Dune (2021) Review
I’m in my mid-40s, and Hollywood has been trying to make a hit movie out of Frank Herbert’s novel Dune for longer than I’ve been alive. There was Alejandro Jodorowsky’s aborted attempt in the 1970s, followed by David Lynch’s much-maligned version in 1984, one the director has gone on to disavow. A Syfy channel mini-series followed in 2000, and while it has its fans, it’s no one’s idea of a definitive version.
Filmmakers adapting Dune have had to decide whether to make it long or short, and to take great care in leaving in the novel’s details, or staying accessible to a larger audience, in addition to achieving funding for what can only possibly be a large-scale project. And ever since the Lynch movie, it’s always been known that the best-known previous attempt was a notorious flop.
The latest attempt, from director Denis Villeneuve, finally arrives this week after a year’s delay. The film, a two-and-a-half-hour adaptation of the first half of the first Dune novel, isn’t a total triumph. But it’s the closest any of the attempts have come to successfully making a good film out of this supposedly unadaptable work.
The film is an outstanding feat of world-building, featuring great casting and winning performances in all the key roles. The special effects are amazing — as opposed to the Lynch version, in which they’re laughable to modern eyes — and it totally nails the depiction of the sandworms. There’s a Hans Zimmer score that’s very, very Hans Zimmer.
On the other hand, Dune is very slowly paced, and as a non-reader of the books, I often found myself confused about those endless character, place, and order names.
While I have not read the book or any of its sequels, I am familiar with both the previous Lynch adaptation and Jodorowsky’s Dune, the documentary about that director’s failed attempt to make a Dune movie. I can tell, though, that a great deal of popular culture, from Star Wars to Avatar, has ripped off elements of the Dune mythology. Also, I gather, the adaptation is rather faithful.
The Dune book, first published in 1965, is a sci-fi story set in the far future, in which there’s an interplanetary conflict between two imperial families- House Atreides and House Harkonnen. The Harkonnens have long controlled Arrakis, the desert planet that is the only source of “Spice,” this galaxy’s most precious resource.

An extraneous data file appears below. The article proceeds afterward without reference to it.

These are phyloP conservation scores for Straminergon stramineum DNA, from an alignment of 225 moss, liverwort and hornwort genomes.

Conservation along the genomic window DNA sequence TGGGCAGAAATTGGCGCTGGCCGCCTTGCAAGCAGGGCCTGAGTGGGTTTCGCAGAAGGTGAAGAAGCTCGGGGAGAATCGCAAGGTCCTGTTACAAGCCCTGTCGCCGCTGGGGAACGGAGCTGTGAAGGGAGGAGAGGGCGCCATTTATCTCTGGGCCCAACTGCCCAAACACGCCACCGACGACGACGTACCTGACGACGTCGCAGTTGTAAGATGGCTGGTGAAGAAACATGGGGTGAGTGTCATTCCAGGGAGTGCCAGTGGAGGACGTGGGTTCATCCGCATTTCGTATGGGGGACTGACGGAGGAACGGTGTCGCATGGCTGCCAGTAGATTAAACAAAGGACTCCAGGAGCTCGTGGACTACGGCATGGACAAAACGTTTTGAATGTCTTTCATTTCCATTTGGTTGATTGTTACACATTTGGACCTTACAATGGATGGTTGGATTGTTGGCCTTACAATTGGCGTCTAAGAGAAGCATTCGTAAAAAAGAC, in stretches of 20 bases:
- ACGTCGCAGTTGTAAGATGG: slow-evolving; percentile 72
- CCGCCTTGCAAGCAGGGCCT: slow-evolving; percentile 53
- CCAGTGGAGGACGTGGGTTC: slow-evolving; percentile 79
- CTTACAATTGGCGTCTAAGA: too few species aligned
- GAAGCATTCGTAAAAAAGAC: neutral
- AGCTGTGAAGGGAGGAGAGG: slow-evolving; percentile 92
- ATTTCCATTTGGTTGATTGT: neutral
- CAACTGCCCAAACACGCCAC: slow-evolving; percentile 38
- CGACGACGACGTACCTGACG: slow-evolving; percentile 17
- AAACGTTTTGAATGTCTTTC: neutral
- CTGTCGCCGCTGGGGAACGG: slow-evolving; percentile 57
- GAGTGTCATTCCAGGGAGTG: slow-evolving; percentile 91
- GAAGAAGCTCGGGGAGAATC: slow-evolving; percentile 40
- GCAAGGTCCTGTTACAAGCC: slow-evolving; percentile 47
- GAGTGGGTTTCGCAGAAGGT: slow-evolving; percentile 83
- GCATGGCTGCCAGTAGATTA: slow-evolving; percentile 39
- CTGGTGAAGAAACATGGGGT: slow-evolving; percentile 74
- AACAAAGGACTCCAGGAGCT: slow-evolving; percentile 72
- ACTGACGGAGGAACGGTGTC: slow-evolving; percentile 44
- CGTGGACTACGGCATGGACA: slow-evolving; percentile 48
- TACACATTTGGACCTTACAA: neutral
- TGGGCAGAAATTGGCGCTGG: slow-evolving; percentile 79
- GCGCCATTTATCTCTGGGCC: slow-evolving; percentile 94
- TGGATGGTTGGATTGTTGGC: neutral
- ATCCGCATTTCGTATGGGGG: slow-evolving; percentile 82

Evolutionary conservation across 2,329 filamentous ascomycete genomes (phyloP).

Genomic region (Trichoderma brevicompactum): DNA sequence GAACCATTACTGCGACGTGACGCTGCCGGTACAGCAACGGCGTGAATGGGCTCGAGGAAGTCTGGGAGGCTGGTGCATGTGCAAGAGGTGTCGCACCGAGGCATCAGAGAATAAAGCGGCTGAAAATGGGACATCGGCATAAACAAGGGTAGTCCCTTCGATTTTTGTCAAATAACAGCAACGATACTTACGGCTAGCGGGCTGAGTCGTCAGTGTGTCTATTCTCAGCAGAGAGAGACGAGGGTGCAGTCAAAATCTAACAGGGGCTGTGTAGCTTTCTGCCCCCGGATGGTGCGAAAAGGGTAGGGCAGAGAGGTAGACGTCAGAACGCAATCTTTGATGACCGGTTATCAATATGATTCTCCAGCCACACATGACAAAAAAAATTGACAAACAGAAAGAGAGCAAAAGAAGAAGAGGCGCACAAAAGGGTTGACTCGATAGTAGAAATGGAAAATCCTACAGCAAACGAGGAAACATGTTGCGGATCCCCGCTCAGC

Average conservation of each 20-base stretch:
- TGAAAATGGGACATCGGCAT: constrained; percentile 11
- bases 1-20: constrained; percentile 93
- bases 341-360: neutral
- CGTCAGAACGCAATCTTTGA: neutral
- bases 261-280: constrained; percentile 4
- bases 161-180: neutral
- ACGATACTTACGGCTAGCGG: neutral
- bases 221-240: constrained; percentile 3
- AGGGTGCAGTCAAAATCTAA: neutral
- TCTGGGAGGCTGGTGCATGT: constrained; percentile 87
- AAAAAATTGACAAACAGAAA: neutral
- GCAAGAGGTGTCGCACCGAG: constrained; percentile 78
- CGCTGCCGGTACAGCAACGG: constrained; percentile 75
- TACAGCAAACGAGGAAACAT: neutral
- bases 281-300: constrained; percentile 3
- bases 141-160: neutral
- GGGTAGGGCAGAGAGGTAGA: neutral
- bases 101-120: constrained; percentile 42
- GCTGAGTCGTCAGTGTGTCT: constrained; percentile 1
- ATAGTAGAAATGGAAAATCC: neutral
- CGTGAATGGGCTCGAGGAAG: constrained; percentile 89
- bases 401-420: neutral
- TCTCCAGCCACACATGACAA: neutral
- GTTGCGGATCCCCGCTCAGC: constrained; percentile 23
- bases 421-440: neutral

House Atreides, as the film starts, have been sent there to replace them. But the film has indigenous inhabitants, called the Fremen, and they include Chani (Zendaya), who Paul dreams of for much of the film.
Paul Atreides (Timothee Chalamet, stepping into Kyle MacLachlan’s part from the Lynch version) is the scion of the Atreides family as well as Bene Dessert, a religious order, and it’s heavily implied that he’s destined to become a messiah figure. Oscar Isaac plays his father, Rebecca Ferguson his mother (despite only being 13 years older than Chalamet); Josh Brolin, Jason Momoa, and Stephen McKinley Henderson play forces loyal to House Atreides.
On the Harkonnen side, Stellan Skarsgård plays the baron, who’s still grotesque but not quite in the same way as the character was in Lynch’s version.
There’s not a weak link in the cast — although some, like Zendaya, are given very little to do — although I especially enjoyed Jason Momoa, in a rare outing without any facial hair. Chalamet gives the part of Paul a quieter approach than McLachlan did, but it works.
Dune, of course, is a story that’s largely about what will be seen with modern eyes as both colonialism and white saviorism, although the new film doesn’t try to make the story something that it’s not.
When it comes to Villeneuve’s work, I’m something of a skeptic. I thought Prisoners was terrible, Sicario decent but overrated, and Arrival a particularly pointless sci-fi exercise, though I did enjoy Blade Runner 2049. Dune is pretty clearly one of his better movies, though, as he’s a director who tends to do better with a bigger scale.
Dune will be one of the last of Warner Brothers’ releases this year to debut on HBO Max at the same time as in theaters, and its performance on both platforms will likely determine whether the company moves ahead with adapting the second half of the book. Whether that happens is very unclear, especially since Warners has already had two ownership shifts since Dune was greenlit.
However, I can say that if you’re going to see Dune, I saw it in a Dolby-equipped theater, and I highly recommend that, if there’s one near you.